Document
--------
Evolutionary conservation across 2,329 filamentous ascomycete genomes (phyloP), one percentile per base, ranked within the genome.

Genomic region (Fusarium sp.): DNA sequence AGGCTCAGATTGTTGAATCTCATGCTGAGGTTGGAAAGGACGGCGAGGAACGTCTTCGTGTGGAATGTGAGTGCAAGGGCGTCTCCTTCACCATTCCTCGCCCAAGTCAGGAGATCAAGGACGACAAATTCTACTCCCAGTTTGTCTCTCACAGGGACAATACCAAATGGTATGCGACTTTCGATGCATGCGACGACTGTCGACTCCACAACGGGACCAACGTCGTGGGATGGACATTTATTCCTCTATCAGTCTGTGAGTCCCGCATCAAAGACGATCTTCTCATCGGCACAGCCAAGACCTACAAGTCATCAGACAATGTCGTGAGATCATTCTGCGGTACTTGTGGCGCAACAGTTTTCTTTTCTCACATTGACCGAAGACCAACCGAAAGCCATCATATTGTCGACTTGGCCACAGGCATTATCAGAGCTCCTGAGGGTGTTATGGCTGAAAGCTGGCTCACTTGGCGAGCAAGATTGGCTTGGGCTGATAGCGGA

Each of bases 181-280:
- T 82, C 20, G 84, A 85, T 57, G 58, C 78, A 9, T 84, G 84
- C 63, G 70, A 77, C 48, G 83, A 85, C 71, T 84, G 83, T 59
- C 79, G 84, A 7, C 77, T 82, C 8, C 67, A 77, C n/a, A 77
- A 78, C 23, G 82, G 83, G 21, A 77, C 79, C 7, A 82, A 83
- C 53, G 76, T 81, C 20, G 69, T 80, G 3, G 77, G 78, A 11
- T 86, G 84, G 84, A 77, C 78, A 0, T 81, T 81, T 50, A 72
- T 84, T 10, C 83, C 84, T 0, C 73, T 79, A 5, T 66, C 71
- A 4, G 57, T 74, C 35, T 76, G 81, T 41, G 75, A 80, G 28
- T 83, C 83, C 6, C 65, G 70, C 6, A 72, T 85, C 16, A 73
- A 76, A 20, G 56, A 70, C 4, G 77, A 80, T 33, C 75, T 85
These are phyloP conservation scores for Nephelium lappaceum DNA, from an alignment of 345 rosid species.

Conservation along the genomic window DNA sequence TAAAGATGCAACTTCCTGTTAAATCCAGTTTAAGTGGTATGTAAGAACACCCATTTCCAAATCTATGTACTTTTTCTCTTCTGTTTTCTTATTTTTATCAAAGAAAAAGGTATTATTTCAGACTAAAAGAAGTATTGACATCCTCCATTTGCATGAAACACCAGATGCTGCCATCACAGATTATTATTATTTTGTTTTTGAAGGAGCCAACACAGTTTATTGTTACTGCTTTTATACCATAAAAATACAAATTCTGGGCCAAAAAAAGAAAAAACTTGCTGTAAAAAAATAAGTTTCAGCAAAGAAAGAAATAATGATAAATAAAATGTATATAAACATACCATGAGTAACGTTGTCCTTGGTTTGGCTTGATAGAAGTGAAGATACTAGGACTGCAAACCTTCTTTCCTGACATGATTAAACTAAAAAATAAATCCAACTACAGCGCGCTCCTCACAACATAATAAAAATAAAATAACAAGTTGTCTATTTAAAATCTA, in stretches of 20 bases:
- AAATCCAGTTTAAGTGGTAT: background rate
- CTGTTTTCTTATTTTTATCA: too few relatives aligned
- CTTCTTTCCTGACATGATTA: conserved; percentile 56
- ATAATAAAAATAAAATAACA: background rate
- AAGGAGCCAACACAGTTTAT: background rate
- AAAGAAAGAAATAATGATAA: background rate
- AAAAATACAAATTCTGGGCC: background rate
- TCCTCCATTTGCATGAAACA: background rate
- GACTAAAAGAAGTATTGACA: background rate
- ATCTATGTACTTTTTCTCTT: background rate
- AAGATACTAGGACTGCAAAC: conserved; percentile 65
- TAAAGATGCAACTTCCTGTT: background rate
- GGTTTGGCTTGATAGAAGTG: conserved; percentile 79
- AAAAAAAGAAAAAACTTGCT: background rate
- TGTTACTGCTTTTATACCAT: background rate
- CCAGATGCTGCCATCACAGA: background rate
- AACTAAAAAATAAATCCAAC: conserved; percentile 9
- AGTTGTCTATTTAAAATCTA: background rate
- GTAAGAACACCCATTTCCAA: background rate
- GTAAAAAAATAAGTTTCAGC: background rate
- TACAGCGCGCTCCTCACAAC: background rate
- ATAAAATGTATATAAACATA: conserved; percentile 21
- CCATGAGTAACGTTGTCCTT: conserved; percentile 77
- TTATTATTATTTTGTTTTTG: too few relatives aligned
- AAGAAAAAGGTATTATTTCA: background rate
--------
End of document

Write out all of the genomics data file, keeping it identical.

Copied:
Evolutionary conservation across 2,329 filamentous ascomycete genomes (phyloP), one percentile per base, ranked within the genome.

Genomic region (Fusarium sp.): DNA sequence AGGCTCAGATTGTTGAATCTCATGCTGAGGTTGGAAAGGACGGCGAGGAACGTCTTCGTGTGGAATGTGAGTGCAAGGGCGTCTCCTTCACCATTCCTCGCCCAAGTCAGGAGATCAAGGACGACAAATTCTACTCCCAGTTTGTCTCTCACAGGGACAATACCAAATGGTATGCGACTTTCGATGCATGCGACGACTGTCGACTCCACAACGGGACCAACGTCGTGGGATGGACATTTATTCCTCTATCAGTCTGTGAGTCCCGCATCAAAGACGATCTTCTCATCGGCACAGCCAAGACCTACAAGTCATCAGACAATGTCGTGAGATCATTCTGCGGTACTTGTGGCGCAACAGTTTTCTTTTCTCACATTGACCGAAGACCAACCGAAAGCCATCATATTGTCGACTTGGCCACAGGCATTATCAGAGCTCCTGAGGGTGTTATGGCTGAAAGCTGGCTCACTTGGCGAGCAAGATTGGCTTGGGCTGATAGCGGA

Each of bases 181-280:
- T 82, C 20, G 84, A 85, T 57, G 58, C 78, A 9, T 84, G 84
- C 63, G 70, A 77, C 48, G 83, A 85, C 71, T 84, G 83, T 59
- C 79, G 84, A 7, C 77, T 82, C 8, C 67, A 77, C n/a, A 77
- A 78, C 23, G 82, G 83, G 21, A 77, C 79, C 7, A 82, A 83
- C 53, G 76, T 81, C 20, G 69, T 80, G 3, G 77, G 78, A 11
- T 86, G 84, G 84, A 77, C 78, A 0, T 81, T 81, T 50, A 72
- T 84, T 10, C 83, C 84, T 0, C 73, T 79, A 5, T 66, C 71
- A 4, G 57, T 74, C 35, T 76, G 81, T 41, G 75, A 80, G 28
- T 83, C 83, C 6, C 65, G 70, C 6, A 72, T 85, C 16, A 73
- A 76, A 20, G 56, A 70, C 4, G 77, A 80, T 33, C 75, T 85
These are phyloP conservation scores for Nephelium lappaceum DNA, from an alignment of 345 rosid species.

Conservation along the genomic window DNA sequence TAAAGATGCAACTTCCTGTTAAATCCAGTTTAAGTGGTATGTAAGAACACCCATTTCCAAATCTATGTACTTTTTCTCTTCTGTTTTCTTATTTTTATCAAAGAAAAAGGTATTATTTCAGACTAAAAGAAGTATTGACATCCTCCATTTGCATGAAACACCAGATGCTGCCATCACAGATTATTATTATTTTGTTTTTGAAGGAGCCAACACAGTTTATTGTTACTGCTTTTATACCATAAAAATACAAATTCTGGGCCAAAAAAAGAAAAAACTTGCTGTAAAAAAATAAGTTTCAGCAAAGAAAGAAATAATGATAAATAAAATGTATATAAACATACCATGAGTAACGTTGTCCTTGGTTTGGCTTGATAGAAGTGAAGATACTAGGACTGCAAACCTTCTTTCCTGACATGATTAAACTAAAAAATAAATCCAACTACAGCGCGCTCCTCACAACATAATAAAAATAAAATAACAAGTTGTCTATTTAAAATCTA, in stretches of 20 bases:
- AAATCCAGTTTAAGTGGTAT: background rate
- CTGTTTTCTTATTTTTATCA: too few relatives aligned
- CTTCTTTCCTGACATGATTA: conserved; percentile 56
- ATAATAAAAATAAAATAACA: background rate
- AAGGAGCCAACACAGTTTAT: background rate
- AAAGAAAGAAATAATGATAA: background rate
- AAAAATACAAATTCTGGGCC: background rate
- TCCTCCATTTGCATGAAACA: background rate
- GACTAAAAGAAGTATTGACA: background rate
- ATCTATGTACTTTTTCTCTT: background rate
- AAGATACTAGGACTGCAAAC: conserved; percentile 65
- TAAAGATGCAACTTCCTGTT: background rate
- GGTTTGGCTTGATAGAAGTG: conserved; percentile 79
- AAAAAAAGAAAAAACTTGCT: background rate
- TGTTACTGCTTTTATACCAT: background rate
- CCAGATGCTGCCATCACAGA: background rate
- AACTAAAAAATAAATCCAAC: conserved; percentile 9
- AGTTGTCTATTTAAAATCTA: background rate
- GTAAGAACACCCATTTCCAA: background rate
- GTAAAAAAATAAGTTTCAGC: background rate
- TACAGCGCGCTCCTCACAAC: background rate
- ATAAAATGTATATAAACATA: conserved; percentile 21
- CCATGAGTAACGTTGTCCTT: conserved; percentile 77
- TTATTATTATTTTGTTTTTG: too few relatives aligned
- AAGAAAAAGGTATTATTTCA: background rate